The two articles of 4th week varied from each other, even though they both talked about the history and different types of HIC.
Dourish’s article is more focus on the theoretical foundations. In this article I found the HCI theories go hand in hand with human cognitive process. There is a “dual-code model” in Cognitivism. According to the dual system view (Paivio, 1971, 1986, 1991) there are two systems of memory representation, one if for verbal information and the other for nonverbal information, which is images. This is similar like “graphical interaction”, because graphical interaction also opens two-dimensional space. One is traditional textual interaction (verbal information) and the other is graphical interaction(nonverbal information). Another part I am amazed is Grudin’s definition of interaction-“interaction should incorporate more and more users in the world today and social setting where users are embedded”. Even he proposed it decades ago, it still suitable for today’s HIC.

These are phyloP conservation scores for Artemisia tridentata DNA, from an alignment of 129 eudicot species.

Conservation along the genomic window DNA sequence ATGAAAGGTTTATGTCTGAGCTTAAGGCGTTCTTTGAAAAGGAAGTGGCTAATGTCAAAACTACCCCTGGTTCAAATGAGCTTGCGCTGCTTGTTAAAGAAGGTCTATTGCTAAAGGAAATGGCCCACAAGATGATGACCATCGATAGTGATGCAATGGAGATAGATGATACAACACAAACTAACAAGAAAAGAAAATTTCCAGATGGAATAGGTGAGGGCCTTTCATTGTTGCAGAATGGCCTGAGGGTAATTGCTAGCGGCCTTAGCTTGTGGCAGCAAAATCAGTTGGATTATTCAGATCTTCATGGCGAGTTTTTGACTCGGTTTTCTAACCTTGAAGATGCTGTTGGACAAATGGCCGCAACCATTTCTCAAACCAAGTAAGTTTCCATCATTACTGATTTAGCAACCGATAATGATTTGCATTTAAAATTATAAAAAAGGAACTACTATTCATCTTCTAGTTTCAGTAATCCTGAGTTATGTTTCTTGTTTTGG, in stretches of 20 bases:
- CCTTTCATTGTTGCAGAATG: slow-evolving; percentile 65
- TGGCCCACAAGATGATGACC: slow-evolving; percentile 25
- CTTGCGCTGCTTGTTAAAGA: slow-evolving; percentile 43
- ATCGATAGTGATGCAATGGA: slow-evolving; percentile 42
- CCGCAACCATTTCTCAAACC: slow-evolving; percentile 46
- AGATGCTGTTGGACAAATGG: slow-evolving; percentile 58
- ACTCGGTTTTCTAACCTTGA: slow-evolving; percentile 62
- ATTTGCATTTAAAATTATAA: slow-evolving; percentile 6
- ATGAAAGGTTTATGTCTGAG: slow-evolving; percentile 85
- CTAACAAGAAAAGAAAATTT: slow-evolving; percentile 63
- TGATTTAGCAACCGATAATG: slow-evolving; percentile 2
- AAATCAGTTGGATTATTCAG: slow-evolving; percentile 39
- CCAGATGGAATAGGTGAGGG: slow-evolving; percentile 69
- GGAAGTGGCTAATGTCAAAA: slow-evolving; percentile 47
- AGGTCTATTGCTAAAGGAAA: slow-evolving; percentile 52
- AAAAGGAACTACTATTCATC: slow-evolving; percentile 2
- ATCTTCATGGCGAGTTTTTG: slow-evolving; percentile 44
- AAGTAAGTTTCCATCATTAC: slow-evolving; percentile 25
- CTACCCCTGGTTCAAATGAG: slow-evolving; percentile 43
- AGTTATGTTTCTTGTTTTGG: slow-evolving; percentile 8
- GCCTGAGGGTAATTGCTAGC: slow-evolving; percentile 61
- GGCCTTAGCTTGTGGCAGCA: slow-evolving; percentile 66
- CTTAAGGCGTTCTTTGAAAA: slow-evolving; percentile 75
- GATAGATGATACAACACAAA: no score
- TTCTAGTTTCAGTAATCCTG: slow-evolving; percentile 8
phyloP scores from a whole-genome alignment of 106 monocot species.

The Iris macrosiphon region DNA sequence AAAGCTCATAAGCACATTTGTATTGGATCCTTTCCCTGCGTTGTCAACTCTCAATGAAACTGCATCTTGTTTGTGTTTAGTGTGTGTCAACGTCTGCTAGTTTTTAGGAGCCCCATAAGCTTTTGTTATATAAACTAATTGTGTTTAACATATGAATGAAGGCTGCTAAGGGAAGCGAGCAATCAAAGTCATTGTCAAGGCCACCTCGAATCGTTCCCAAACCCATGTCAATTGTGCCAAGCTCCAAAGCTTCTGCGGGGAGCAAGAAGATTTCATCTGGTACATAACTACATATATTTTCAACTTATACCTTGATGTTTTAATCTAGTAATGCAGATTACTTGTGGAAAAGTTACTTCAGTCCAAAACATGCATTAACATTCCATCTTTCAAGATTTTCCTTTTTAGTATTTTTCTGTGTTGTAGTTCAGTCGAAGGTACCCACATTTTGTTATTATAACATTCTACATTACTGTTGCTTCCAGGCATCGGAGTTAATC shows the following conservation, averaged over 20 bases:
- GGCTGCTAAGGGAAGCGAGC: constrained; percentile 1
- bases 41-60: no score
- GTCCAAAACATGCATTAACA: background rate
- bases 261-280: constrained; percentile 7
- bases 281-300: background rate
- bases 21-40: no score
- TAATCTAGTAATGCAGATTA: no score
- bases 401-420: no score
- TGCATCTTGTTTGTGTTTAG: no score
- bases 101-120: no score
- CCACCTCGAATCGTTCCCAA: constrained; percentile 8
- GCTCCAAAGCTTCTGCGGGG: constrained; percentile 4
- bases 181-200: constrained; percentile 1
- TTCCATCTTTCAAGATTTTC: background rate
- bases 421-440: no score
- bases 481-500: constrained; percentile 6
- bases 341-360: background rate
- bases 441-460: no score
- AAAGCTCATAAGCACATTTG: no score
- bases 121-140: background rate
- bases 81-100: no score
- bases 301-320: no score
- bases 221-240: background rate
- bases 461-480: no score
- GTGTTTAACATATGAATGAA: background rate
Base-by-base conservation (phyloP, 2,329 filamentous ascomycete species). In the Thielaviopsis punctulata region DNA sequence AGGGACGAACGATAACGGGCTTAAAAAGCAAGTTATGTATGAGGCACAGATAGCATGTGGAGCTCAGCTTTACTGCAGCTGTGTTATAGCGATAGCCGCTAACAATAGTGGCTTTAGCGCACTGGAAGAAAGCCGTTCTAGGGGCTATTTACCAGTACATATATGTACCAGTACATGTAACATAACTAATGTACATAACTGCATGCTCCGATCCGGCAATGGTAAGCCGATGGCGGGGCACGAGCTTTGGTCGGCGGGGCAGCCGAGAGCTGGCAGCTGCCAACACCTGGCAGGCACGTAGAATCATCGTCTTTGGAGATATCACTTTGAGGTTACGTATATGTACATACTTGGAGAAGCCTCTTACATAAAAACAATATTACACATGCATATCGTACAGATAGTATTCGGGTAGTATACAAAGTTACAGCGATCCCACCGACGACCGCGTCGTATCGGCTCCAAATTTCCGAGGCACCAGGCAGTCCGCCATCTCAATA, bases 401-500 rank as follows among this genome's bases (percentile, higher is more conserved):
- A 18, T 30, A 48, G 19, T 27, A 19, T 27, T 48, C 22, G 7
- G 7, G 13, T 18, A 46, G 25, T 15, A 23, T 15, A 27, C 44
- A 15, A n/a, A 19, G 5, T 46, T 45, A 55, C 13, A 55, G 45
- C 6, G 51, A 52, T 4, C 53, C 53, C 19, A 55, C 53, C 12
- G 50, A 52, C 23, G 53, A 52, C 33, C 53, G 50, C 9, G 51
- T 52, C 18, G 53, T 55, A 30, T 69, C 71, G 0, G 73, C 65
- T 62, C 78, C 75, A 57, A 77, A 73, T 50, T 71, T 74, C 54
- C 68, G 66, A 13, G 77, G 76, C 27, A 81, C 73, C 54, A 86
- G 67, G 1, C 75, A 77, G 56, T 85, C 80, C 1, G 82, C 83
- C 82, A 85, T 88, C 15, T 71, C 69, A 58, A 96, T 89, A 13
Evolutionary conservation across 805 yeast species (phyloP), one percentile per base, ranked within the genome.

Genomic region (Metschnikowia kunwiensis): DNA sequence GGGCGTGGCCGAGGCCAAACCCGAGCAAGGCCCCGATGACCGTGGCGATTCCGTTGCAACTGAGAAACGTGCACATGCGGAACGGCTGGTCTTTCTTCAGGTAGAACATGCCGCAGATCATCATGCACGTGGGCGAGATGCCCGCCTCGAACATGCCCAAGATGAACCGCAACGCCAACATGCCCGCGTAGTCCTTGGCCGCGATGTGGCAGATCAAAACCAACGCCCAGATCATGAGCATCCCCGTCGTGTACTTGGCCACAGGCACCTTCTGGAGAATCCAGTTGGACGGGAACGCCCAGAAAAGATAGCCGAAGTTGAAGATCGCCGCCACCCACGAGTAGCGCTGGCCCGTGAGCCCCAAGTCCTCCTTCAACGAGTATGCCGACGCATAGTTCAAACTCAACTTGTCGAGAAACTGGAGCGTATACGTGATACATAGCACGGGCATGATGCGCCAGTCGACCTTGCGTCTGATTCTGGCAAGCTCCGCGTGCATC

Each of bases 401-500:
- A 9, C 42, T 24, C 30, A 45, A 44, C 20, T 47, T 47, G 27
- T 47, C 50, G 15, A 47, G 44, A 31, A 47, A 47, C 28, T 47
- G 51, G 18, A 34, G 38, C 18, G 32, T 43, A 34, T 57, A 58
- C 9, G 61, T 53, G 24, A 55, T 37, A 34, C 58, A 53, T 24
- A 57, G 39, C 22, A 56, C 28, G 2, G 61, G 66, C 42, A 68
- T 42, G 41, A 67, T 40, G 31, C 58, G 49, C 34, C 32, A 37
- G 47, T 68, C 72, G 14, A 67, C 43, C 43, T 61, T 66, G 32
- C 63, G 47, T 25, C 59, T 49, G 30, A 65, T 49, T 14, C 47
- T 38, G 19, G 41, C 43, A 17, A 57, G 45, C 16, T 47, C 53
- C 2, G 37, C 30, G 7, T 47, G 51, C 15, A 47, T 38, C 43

Miller and Johnson’s article used a true story to tell the development of HCI. I am intrigued by this story and each time I read this article, it reminds me of the Pixar animation studio, and I think Pixar also has the same reasons why they stand out from other animation studio, first they incorporate some advanced experience, second they have strong commitment to put lot of efforts (usually it takes 1 or 2 years to produce a cartoon movie, you can imagine how much effort they put), third they conduct lots of trial and run before the cartoon released. But the difference between Pixar and Star are that, they have the right population (like Toy 3 attracts both young kids and adults), what’s more they also pay attention to the industry trends (they kind of the leader of these trends). And they always kept the innovative and adventurous spirit (like the Wall-E, this movie set up the background in the 700 years later outer space and the main character is a robot who cannot speak). So there is a lot efforts to take to be successful.
1. Miller, L., & Johnson, J. (1996). The Xerox Star: An influential user interface design. In
Rudisill, M. et al. (1995). (Editor).,Human‐computer Interface design : Success stories,
emerging methods, and real‐World context. 70‐100.
2. Dourish, P. (2001). History of interaction. In Where the action is: The foundations of
embodied interaction. Cambridge, Mass: MIT Press.